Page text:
Engage the abs and the glutes (make sure you’re not sticking out your bum or arching your back!)

Hold for 30 seconds to 1 minute before switching to the other side (make sure you do the same amount of time for each side!

Side plank is one of my favourite exercises. It is a low impact way of strengthening both sides of the Erector Spinae muscle pair, which is crucial for supporting the spine. Be careful of articles that make grand sweeping statements about side plank “fixing” Scoliosis – unfortunately there is no quick fix for this disorder and certainly not one that will work for every single case.

Nonetheless, side plank allows you to strengthen one side at a time, with the ultimate goal of equal strength on both sides. This is important for Scoliotics, for whom one side of the spinal muscles will most likely be significantly stronger than the other. Side plank allows you to focus on using the weaker muscles (those on the convex side of the curved vertebrae) to pull the spine back to centre…if that makes sense?

If not, then hey – it’s pretty great for core stability, abs and glutes as well, which are all important for a good, strong, upright posture. So give it a go.

Exercises for a Strong Back and Great Posture

 

Please bear in mind that these are exercises that I do, that I believe help me. Lot’s of I’s and Me’s in there. While you are at perfect liberty to try it out, its completely your own decision. I’m not a medical professional so I’m not going to make any big claims. Please be safe and take responsibility for your own welfare. For more, please see me disclaimer page.

Comments (9)

  • Like the 7 exercises you posted for scoliosis. Please add me to your mailing list.

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    • Thank you Karen, I’m glad you liked them! You have been added to FlexFit Dance’s list of subscribers, so you’ll now be notified whenever there’s a new post 🙂

      Reply
  • […] honour of Scoliosis Awareness Month, next week I’ll be posting my list of best exercises for a stronger back– so stay […]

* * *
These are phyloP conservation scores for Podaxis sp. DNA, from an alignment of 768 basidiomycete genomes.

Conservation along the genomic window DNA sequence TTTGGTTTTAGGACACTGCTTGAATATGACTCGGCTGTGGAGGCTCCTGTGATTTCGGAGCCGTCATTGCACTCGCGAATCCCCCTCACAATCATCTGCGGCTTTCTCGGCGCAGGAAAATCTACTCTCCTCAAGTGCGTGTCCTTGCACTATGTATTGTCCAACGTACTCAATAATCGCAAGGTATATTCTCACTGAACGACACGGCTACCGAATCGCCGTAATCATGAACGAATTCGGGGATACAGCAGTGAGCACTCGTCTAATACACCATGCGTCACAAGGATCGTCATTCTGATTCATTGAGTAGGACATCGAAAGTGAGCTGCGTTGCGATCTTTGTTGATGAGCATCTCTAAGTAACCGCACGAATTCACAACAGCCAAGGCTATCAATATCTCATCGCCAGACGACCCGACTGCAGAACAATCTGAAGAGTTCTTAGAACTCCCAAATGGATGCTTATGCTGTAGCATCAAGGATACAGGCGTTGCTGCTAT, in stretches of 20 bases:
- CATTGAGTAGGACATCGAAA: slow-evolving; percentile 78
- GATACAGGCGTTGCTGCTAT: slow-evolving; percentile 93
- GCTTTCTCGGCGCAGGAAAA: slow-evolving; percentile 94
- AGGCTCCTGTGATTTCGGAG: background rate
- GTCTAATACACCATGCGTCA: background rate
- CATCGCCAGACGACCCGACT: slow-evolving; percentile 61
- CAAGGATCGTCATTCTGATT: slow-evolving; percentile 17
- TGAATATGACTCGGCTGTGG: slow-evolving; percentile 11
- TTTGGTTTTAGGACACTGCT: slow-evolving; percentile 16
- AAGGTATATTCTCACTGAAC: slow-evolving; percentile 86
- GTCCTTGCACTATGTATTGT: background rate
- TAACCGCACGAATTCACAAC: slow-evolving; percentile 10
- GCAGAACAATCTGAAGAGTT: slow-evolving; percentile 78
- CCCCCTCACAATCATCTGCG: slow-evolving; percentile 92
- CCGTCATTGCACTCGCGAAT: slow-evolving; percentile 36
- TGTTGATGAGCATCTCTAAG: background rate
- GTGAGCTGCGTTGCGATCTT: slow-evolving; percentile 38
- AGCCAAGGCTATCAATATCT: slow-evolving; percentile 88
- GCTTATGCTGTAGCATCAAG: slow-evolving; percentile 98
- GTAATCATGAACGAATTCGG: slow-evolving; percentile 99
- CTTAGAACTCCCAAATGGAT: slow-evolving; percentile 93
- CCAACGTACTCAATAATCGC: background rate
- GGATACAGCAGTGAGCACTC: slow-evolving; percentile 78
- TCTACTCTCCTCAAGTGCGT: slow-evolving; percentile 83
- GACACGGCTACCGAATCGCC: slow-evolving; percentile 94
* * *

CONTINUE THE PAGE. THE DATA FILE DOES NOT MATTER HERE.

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  • Fabulous! Very easy to understand and important for everybody. Nicely put Roslyn lots of useful information.

    Reply
  • These are terrible exercises. Maybe you should have said that they were for young people first!
    I am 65 and live in constant pain..
    I’m not able to do any of these exercises.
    If you are writing for a specific audience, you could have said that in a preface.
    Forgive me if I missed your preface, I suffer intolerable pain and may have missed it.

    Reply
    • Hi Sandra, thank you for your feedback.

      I am sorry to hear that you did not find my exercises beneficial. In this instance, I would like to direct you both to the sentence at the bottom of the post, as well as my disclosure page, in which I clearly state that although the lifestyle I live by and the advise that I offer works for myself, it is not necessarily going to be everybody’s cup of tea. The above exercises are all physiotherapist-approved, and are also minimal impact (therefore they should be okay for all age-groups) however unfortunately the nature of the industry means that not all exercises will work for every individual.

      Nevertheless, I appreciate the feedback and I hope that you find a way to manage your pains.

      Best Wishes,
      Roslyn Rachel

      Reply